Civil and Human Rights

How lawyers saw the Prop 8 arguments

By Mike Scarcella


We asked several lawyers for a fast analysis of Tuesday’s Supreme Court fight over California’s Proposition 8, which bans same-sex marriage in the state. Their reactions to the arguments follow:


Paul Smith, Jenner & Block chair of appellate and Supreme Court practice: “The Court divided about as you’d expect. The four more liberal members seemed sympathetic to the challenge to Prop 8 on the merits and to the argument that discrimination based on sexual orientation triggers heightened scrutiny. They also doubted whether the proponents had standing to appeal. Justices Scalia, Alito and the Chief Justice seemed to disagree on the merits and about standing. If Justice Thomas agrees with those three it comes down to Justice Kennedy. He seems to be struggling to find an outcome he can accept.”


Carrie Severino, chief counsel and policy director of the Judicial Crisis Network: “The case will be close, but there is a real chance the justices will refrain from usurping the democratic role of resolving such a contentious issue as same sex marriage. That is good news for activists on both sides: an unprincipled and sweeping decision would only serve to pour fuel on the flames of the culture wars.”


Walter Dellinger, O’Melveny & Myers partner: “What was striking to me today was how the decision 10 years ago in Lawrence v. Texas makes it nearly impossible to defend bans on gay marriage. When the Supreme Court struck down laws criminalizing homosexual acts in Lawrence, it specifically held that moral disapproval of homosexuality was not a legitimate government interest. Once you take moral disapproval off the table, it leaves even a fine lawyer like Charles Cooper without a coherent argument. The defenses he offered for Prop 8 seemed made up and pretextual. Even if a majority of the Court is inclined to await a future case to decide the ultimate issue, today’s arguments left the case for the constitutionality of banning gay marriage in shambles.”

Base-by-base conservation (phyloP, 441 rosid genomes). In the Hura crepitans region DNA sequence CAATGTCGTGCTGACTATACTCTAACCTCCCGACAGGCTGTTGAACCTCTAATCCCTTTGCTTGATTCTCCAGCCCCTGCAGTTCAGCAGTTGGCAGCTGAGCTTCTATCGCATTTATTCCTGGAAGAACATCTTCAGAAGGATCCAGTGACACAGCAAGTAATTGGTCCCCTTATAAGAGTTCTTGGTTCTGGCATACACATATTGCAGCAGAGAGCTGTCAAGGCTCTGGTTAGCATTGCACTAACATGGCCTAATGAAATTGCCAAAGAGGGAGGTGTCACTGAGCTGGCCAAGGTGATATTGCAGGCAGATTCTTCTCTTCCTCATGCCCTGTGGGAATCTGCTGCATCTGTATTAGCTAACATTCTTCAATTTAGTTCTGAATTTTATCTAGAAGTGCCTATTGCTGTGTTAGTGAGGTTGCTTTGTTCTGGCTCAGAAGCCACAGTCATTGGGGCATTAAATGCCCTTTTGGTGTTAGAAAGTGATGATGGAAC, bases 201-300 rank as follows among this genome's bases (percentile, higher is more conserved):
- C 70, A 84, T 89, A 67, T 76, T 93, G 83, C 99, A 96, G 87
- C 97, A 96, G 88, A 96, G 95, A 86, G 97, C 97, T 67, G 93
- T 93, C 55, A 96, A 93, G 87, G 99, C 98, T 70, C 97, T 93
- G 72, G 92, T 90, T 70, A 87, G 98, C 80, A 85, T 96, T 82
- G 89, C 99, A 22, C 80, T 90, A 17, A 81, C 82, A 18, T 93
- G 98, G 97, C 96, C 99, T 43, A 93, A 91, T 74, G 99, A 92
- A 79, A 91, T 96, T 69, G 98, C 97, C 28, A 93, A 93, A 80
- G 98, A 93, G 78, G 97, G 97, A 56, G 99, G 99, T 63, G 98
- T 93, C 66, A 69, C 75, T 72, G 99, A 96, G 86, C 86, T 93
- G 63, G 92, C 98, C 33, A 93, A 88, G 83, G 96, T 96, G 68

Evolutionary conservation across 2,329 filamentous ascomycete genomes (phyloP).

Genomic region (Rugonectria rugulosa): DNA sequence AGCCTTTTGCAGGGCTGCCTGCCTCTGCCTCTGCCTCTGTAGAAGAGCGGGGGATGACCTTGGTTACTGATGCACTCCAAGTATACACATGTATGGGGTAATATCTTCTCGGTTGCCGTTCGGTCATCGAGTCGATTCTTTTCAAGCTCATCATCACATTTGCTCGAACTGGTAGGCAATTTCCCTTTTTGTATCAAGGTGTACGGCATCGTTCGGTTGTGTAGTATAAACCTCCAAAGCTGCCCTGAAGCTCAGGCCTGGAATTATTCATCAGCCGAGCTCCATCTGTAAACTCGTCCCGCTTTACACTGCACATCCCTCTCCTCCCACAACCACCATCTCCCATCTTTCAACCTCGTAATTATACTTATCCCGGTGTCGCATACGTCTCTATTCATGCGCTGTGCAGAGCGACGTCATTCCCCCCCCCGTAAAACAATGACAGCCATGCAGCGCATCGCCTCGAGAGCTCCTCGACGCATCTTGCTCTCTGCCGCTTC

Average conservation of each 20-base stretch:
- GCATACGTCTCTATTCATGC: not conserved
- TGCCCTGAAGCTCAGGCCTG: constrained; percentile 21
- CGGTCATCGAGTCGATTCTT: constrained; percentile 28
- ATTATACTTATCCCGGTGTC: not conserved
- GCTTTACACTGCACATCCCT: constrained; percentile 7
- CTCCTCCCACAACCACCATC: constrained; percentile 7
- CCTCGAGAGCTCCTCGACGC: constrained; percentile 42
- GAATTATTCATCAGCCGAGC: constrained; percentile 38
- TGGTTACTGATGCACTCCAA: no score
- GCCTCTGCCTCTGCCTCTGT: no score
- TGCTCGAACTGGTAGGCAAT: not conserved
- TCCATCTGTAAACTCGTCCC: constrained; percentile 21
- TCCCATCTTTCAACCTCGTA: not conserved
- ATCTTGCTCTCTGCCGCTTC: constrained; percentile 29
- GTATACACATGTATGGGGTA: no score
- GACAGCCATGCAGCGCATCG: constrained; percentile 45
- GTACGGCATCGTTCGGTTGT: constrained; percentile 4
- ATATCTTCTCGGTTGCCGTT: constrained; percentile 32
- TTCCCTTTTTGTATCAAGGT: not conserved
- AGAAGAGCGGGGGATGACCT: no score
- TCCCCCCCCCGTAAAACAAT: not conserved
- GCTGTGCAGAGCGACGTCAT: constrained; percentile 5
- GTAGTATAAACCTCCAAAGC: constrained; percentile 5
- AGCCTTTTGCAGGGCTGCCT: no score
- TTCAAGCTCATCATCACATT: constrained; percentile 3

Caroline Frederickson, president of the American Constitution Society: “Proposition 8 is a law that runs counter to the core constitutional value that we are all equal under the law. Laws that treat LGBT Americans as second-class citizens are a clear violation of the Constitution’s Equal Protection Clause. The promise of equal protection cannot be realized as long as laws such as Proposition 8 survive.”


Judith Schaeffer, vice president of the Constitutional Accountability Center: “When pressed by the justices, the lawyer defending Proposition 8 could not come up with any legitimate reason for excluding gay and lesbian couples from the freedom to marry. The justices, while uncomfortable with Proposition 8, seemed hesitant to rule on the merits, but as Justice Kennedy noted, there was concern about branding the families of nearly 40,000 children in California as second-class.”

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